Complications of Benchekroun vesicostomy in a spina bifida patient: severe stenosis requiring permanent suprapubic cystostomy, recurrent vesical calculi and abdominal hernia containing ileocystoplasty - a case report
© Vaidyanathan et al; licensee BioMed Central Ltd. 2009
Received: 14 October 2009
Accepted: 22 December 2009
Published: 22 December 2009
In female patients with neuropathic bladder, the urethra is closed permanently in order to avoid urine leak. Then Benchekroun hydraulic ileal valve is attached to urinary bladder, thus providing a continent stoma for performing intermittent catheterisations.
We present a female patient with spina bifida who underwent Benchekroun continent vesicostomy in 1993. This patient developed severe stenosis of Benchekroun stoma and stones in urinary bladder. Dilatation of stoma and vesicolithotomy were carried out in 1995. Vesical calculi recurred; suprapubic cystolithotomy was performed in 1999. In March 2000, catheterisation of stoma was not possible and emergency suprapubic cystostomy was done. In April 2000, endoscopy was attempted through Benchekroun stoma. It was not possible to insert ureterorenoscope beyond two inches. The track was completely blocked. In November 2001, X-ray of abdomen showed several vesical calculi; suprapubic cystolithotomy was performed.
In March 2005, this patient developed pain in abdomen. X-ray of abdomen showed a large vesical calculus. In June 2005, suprapubic catheter was removed and a cystoscope was introduced in to the bladder. Then electrohydraulic lithotripsy was performed. In 2007, this patient was concerned about the increasing swelling in lower abdomen. Computed tomography of abdomen revealed midline, lower abdominal wall hernia, which contained several loops of small bowel and ileal cystoplasty. The large hernia was uncomfortable and tender on coughing, but did not cause obstructive bowel symptoms. Surgical repair of hernia was considered. But this patient would require alternative way of urinary diversion because the current location of suprapubic catheter would almost lead to infection of prosthetic material used in reconstruction of the anterior abdominal wall. After discussing risks of operative procedures with patient and her husband, it was decided not to proceed with surgery.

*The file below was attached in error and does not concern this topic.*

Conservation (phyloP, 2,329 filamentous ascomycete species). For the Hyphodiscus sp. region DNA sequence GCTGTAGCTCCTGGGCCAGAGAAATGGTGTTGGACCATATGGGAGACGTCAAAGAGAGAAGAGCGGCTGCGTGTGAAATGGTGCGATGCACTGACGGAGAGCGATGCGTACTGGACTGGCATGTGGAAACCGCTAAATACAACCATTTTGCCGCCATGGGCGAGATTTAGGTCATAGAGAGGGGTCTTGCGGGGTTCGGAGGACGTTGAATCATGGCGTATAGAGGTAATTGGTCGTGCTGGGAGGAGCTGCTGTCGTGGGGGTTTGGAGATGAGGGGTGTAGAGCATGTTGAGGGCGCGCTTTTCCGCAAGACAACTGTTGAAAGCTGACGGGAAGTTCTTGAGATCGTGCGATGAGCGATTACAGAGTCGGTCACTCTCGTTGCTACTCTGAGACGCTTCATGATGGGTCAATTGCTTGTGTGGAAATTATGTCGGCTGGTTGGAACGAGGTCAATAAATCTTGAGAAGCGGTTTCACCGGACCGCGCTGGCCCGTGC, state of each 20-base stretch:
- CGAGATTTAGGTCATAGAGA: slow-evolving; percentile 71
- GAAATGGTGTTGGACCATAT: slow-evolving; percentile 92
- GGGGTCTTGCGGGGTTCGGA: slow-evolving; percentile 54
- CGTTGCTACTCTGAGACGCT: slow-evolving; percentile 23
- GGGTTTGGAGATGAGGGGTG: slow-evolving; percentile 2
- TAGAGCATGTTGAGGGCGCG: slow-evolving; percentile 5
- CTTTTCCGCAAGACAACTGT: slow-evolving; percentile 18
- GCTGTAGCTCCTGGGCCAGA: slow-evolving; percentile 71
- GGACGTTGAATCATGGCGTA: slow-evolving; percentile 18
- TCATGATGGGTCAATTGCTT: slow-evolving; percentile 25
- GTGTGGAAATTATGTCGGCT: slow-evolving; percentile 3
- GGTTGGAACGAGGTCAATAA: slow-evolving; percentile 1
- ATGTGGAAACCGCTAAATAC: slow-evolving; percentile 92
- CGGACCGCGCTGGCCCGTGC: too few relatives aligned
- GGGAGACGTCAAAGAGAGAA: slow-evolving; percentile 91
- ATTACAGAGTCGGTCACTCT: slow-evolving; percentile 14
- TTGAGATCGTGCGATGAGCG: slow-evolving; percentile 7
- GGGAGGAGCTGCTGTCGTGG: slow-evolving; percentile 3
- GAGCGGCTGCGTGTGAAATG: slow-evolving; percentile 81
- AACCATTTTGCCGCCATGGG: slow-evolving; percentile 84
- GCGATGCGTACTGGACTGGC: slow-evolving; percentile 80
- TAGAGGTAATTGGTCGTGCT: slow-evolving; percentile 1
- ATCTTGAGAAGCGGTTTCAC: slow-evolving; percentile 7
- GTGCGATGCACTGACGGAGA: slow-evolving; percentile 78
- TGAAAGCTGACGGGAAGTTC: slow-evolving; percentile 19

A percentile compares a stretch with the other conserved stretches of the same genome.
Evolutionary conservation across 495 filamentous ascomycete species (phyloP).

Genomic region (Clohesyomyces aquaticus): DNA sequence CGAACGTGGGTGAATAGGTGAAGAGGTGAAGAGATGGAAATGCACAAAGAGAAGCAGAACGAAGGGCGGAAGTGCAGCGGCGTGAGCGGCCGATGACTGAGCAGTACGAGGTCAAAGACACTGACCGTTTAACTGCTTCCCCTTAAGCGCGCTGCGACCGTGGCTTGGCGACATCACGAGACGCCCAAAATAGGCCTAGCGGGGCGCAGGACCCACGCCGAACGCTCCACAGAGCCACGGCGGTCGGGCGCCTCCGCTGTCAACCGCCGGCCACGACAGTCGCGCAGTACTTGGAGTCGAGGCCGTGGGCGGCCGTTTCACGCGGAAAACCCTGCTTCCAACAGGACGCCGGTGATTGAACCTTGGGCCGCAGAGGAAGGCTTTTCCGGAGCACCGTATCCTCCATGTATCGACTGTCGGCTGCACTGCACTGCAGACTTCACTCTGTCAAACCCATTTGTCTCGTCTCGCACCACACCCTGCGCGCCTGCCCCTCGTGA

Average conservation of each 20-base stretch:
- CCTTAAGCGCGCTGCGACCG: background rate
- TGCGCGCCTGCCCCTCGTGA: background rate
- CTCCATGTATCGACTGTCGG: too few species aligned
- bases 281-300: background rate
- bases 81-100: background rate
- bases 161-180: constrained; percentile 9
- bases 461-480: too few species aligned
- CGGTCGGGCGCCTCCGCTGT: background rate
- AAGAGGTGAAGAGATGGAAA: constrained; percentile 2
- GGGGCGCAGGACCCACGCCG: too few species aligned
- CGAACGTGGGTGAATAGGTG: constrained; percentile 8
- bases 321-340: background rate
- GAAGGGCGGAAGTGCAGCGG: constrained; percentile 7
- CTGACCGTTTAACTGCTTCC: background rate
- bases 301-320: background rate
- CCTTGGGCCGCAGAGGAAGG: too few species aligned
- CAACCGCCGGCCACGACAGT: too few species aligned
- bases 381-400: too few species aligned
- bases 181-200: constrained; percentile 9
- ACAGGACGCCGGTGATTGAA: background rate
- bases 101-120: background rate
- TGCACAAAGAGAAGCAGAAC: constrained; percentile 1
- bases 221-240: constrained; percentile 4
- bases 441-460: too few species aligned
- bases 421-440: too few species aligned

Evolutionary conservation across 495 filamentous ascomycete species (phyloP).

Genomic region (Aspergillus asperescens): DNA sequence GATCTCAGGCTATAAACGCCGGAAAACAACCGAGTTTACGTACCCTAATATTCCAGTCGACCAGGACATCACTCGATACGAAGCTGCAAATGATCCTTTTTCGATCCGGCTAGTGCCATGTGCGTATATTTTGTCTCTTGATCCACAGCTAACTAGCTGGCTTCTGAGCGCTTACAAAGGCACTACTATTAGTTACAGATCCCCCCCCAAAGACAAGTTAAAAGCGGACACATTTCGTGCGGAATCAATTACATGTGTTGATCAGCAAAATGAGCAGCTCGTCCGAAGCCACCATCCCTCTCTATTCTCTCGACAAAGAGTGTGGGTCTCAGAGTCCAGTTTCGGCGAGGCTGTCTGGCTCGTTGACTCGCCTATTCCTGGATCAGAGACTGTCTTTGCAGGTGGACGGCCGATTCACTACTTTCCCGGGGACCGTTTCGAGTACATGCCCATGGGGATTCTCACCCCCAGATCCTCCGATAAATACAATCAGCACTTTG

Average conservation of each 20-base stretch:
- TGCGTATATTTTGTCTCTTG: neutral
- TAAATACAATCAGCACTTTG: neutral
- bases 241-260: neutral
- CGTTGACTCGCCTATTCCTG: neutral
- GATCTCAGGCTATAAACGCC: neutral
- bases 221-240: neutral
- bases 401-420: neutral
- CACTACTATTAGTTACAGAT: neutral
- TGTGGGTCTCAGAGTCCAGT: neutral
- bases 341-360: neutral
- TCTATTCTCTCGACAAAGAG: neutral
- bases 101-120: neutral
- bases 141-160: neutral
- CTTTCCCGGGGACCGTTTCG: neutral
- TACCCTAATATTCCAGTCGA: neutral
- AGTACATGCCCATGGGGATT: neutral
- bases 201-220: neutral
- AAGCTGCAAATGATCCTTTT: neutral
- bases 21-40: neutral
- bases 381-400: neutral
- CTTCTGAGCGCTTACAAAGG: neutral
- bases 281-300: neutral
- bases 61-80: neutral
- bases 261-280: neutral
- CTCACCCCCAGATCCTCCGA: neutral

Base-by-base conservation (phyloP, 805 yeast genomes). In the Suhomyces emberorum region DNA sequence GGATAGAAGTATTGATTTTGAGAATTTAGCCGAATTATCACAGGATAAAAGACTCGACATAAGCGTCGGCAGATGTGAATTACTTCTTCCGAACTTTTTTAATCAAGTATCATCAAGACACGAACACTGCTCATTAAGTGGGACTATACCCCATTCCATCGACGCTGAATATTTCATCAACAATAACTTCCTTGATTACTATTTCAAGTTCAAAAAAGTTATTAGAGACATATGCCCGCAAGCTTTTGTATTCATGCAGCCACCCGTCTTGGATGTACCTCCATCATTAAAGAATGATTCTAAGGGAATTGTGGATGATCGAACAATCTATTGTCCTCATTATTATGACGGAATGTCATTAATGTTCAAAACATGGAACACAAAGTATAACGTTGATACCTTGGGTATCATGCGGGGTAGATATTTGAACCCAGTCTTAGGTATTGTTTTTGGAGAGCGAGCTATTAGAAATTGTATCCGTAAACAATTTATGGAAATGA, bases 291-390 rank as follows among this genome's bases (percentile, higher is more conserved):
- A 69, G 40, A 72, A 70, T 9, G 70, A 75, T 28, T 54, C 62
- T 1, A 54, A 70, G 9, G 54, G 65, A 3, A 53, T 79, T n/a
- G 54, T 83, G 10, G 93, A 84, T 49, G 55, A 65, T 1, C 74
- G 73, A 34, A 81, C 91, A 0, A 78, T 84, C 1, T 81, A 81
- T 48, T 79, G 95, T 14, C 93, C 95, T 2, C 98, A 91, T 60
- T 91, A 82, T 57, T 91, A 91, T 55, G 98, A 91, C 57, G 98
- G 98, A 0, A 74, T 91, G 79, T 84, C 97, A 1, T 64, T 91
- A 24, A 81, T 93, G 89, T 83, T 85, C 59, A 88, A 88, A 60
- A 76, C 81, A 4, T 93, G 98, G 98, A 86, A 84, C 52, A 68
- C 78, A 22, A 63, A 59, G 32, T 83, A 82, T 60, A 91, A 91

This case is a poignant reminder to spinal cord physicians that novel surgical techniques should be viewed cautiously, and patients should be informed of potential complications of surgical procedures some of which could be irreversible.
Benchekroun hydraulic ileal valve is constructed by isolating a 14 cm long intestinal loop with its mesentery . The isolated ileal segment is then folded inward on itself throughout its length. While performing Benchekroun continent vesicostomy in female patients with neuropathic bladder, the urethra is closed permanently in order to avoid urine leak. Then Benchekroun hydraulic ileal valve is attached to urinary bladder, thus providing a continent vesicostomy. The stoma of Benchekroun hydraulic ileal valve is sited in lower abdomen where it is readily accessible for self-catheterisation.
In female patients, urethral meatus may not be easily accessible for catheterisation. Some patients may develop patulous bladder neck and urethra; in these patients, urine leak between catheterisations may be a significant problem affecting quality of life. Therefore, Benchekroun hydraulic ileal valve appears to provide a viable solution for patients, who find difficulty in performing self-catheterisation through urethral meatus, or who leak urine between catheterisations despite taking anticholinergic drugs.
We present a female patient with spina bifida who underwent Benchekroun continent vesicostomy. This patient developed severe stenosis of stoma, marked dilatation of Benchekroun hydraulic valve, large abdominal ventral hernia containing ileocystoplasty, and recurrent vesical calculi. These complications severely compromised the quality of life for this patient. This case is a poignant reminder to spinal cord physicians that novel surgical techniques should be viewed cautiously, and patients should be informed of potential and sometimes, irreversible complications of surgical procedures.
Dilatation of Benchekroun stoma was performed on 21 July 1995. Open vesicolithotomy was carried out. The stoma had retracted to the back of abdominal wall. From there to the skin was a fibrous track, which had been kept open by catheterisations. Attempted dilatation with guide wire, Lister and open ended Clutton bougies allowed dilation of track but the cystoscope could not be passed along the track even over a guide wire. The track was dilated with Jacques catheters until a 14 Charriere catheter was passed in to urinary bladder. Suprapubic vesicostomy was made. Stones were delivered. A 20 Fr. 3-way catheter was left in bladder. Post-operative period was uneventful. Wound healed well. The Foley catheter was taken out and this patient started doing intermittent catheterisations.